Casanova has released Commissary, his debut project for Roc Nation and Def Jam Recordings.
The Brooklyn native’s first major label offering features nine tracks, including the single “Gripped Up.” Chris Brown, Mozzy, G-Eazy, Rich The Kid, A Boogie Wit Da Hoodie, Fabolous, O.T. Genasis and Snap Dogg make guest appearances on the project.
Check out Casanova’s Commissary stream.
1. Catch a Body
2. Gripped Up
3. Go BestFriend 2.0 f. G-Eazy & Rich the Kid
4. Down Bitch f. A Boogie wit da Hoodie
5. Set Trippin
6. Red Dot f. Snap Dogg
7. Left, Right f. Chris Brown & Fabolous
8. Why You Lie?
9. Set Trippin (Remix) f. O.T. Genasis & Mozzy
Brooklyn, NY – Anyone who’s a fan of Kendrick Lamar’s music and has spent extensive time with his catalog — from Section .80 to DAMN. — knows his past was riddled with violence.
Growing up in Compton, California, it was just a daily part of his life. In a new interview with Vanity Fair, K. Dot opens up about his upbringing and reveals the moment he realized he was destined for another path. When asked about a line on good kid, m.A.A.d city that implies he put a bullet in someone as a teenager, he admits to participating in the madness.
“I’ll put it this way: I’ve seen my own blood shed, and I’ve been the cause of other people shedding their blood as well,” he said. “There was a split second when I felt what my homeboys were feeling—like I don’t give a fuck anymore — and that’s when I knew something else had to happen.”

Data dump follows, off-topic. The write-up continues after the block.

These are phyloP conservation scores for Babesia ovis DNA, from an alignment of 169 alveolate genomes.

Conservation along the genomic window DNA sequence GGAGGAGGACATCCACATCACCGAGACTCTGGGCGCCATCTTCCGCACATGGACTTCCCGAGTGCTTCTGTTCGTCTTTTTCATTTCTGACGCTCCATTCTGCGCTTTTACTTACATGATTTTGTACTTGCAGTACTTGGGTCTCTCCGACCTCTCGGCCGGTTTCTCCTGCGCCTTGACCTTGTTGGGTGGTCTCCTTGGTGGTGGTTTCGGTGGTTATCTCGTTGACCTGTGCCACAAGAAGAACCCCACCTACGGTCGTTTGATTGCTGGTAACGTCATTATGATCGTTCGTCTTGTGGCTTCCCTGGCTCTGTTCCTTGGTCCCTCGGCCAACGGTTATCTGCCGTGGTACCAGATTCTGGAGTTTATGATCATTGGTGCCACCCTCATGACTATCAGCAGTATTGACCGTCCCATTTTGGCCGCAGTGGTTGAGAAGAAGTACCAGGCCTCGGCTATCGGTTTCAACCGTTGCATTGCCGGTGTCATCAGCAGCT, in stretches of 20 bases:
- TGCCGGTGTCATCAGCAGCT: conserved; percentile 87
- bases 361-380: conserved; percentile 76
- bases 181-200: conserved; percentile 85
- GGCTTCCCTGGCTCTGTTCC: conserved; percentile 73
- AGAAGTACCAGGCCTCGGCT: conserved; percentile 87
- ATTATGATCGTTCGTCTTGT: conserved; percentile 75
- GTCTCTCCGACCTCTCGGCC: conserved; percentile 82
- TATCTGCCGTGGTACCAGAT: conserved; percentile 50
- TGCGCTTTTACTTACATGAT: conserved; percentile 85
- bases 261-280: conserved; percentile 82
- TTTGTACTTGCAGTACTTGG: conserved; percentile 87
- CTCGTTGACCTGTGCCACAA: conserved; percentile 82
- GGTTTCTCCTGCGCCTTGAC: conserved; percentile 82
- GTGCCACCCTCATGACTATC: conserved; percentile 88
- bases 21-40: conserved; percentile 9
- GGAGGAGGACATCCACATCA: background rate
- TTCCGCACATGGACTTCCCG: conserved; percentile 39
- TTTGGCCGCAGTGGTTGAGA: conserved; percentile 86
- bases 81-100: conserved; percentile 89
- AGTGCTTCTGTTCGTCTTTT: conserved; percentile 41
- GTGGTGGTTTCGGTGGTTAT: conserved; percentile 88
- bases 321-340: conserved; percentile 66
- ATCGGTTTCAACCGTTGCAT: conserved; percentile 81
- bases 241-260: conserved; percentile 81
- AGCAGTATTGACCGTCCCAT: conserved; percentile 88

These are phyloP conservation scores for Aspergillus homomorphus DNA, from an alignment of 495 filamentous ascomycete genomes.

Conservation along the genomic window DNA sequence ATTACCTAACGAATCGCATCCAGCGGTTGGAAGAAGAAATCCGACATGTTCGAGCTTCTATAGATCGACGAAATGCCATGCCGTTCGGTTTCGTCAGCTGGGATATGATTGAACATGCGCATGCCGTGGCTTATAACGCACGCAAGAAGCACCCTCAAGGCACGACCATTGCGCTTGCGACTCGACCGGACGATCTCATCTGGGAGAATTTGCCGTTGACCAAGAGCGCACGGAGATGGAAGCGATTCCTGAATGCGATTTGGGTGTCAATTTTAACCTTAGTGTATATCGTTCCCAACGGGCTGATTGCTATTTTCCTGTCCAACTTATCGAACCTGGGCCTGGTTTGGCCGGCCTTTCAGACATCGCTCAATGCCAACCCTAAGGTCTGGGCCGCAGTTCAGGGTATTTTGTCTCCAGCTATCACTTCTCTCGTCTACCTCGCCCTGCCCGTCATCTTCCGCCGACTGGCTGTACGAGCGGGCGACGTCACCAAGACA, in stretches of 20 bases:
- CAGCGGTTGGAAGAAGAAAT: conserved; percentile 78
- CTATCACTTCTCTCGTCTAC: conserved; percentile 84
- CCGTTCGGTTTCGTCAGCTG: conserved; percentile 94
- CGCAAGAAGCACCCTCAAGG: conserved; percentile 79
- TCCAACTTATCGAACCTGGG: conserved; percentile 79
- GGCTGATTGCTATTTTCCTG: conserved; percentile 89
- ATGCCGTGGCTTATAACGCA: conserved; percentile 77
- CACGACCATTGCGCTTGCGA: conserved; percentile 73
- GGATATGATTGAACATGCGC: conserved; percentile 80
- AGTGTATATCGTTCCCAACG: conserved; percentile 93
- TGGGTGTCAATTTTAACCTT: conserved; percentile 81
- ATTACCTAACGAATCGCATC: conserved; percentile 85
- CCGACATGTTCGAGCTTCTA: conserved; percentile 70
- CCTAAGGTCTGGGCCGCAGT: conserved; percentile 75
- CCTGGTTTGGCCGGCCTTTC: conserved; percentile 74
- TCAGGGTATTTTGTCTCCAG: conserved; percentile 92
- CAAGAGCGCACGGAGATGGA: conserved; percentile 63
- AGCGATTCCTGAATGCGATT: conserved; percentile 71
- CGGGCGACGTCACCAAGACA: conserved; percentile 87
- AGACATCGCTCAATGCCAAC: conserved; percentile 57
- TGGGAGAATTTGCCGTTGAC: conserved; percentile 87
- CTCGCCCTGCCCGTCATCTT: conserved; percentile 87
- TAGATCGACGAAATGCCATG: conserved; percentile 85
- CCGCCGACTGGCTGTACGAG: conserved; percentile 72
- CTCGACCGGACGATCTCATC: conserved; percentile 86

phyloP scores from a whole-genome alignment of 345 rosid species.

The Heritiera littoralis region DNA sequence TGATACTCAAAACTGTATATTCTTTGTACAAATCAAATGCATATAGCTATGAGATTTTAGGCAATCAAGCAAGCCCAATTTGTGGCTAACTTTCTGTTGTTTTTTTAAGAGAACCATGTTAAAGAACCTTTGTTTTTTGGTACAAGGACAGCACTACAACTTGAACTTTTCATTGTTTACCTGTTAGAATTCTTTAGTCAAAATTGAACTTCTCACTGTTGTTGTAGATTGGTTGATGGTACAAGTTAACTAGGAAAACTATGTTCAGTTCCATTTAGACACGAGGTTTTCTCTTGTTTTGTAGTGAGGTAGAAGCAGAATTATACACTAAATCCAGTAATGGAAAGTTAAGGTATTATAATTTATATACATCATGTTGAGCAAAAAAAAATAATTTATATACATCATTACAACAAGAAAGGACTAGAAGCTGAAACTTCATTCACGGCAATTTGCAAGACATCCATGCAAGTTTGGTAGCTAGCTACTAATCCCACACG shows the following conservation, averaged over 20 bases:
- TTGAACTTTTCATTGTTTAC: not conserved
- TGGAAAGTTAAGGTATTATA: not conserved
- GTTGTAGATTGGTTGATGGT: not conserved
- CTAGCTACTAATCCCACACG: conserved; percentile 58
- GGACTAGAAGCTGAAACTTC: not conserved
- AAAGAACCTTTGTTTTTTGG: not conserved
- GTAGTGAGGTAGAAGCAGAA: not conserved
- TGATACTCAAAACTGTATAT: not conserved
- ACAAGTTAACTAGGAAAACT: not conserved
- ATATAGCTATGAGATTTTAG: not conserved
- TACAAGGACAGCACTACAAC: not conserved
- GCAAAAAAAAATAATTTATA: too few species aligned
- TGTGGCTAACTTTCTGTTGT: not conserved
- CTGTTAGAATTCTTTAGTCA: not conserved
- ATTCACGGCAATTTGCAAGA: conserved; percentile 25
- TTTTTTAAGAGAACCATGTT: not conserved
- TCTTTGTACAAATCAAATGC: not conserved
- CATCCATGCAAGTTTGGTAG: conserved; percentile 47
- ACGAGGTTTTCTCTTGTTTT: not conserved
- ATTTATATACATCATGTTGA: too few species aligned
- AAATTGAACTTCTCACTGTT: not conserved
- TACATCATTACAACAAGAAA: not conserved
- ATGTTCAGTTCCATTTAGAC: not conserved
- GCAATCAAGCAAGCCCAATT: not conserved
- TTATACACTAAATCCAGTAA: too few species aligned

From there, Lamar became a devout Christian and was baptized twice — once at 16 and again in his 20s.
With all of Lamar’s success and accolades (he recently won the 2018 BET Award for Best Male Hip Hop Artist), he moves differently these days but maintains his integrity. Although he relocated from Compton to the picturesque shores of Malibu, he’s able to juggle fame and a strong work ethic because of those challenging early years.
“You can get put in an environment that can bring down your integrity and your fight,” he said. “What gives me an advantage in my upbringing is the duality of seeing one of the most beautiful moments of me being 6 years old, to the most tragic moment of being 13 or 14, and make that connection so the person [listening] can really see the conflict.
“It was a mindfuck, for sure. I would wake up one morning, and it would be cartoons and cereal and walking back from school. And at 4 p.m., we’d be having a house party ‘til 11 p.m. … and people [were] shooting each other outside the door. That was my lifestyle. And it’s not only mine; it’s so many other individuals. And I wanted to tell that story.”
lsewhere in the interview, he describes Pharrell Williams as “the Bob Dylan, the Miles Davis of our time” and briefly touches on Kanye West’s “slavery is a choice” comment.
“He has his own perspective, and he’s on this whole agree to disagree thing, and I would have this conversation with him personally if I want to.”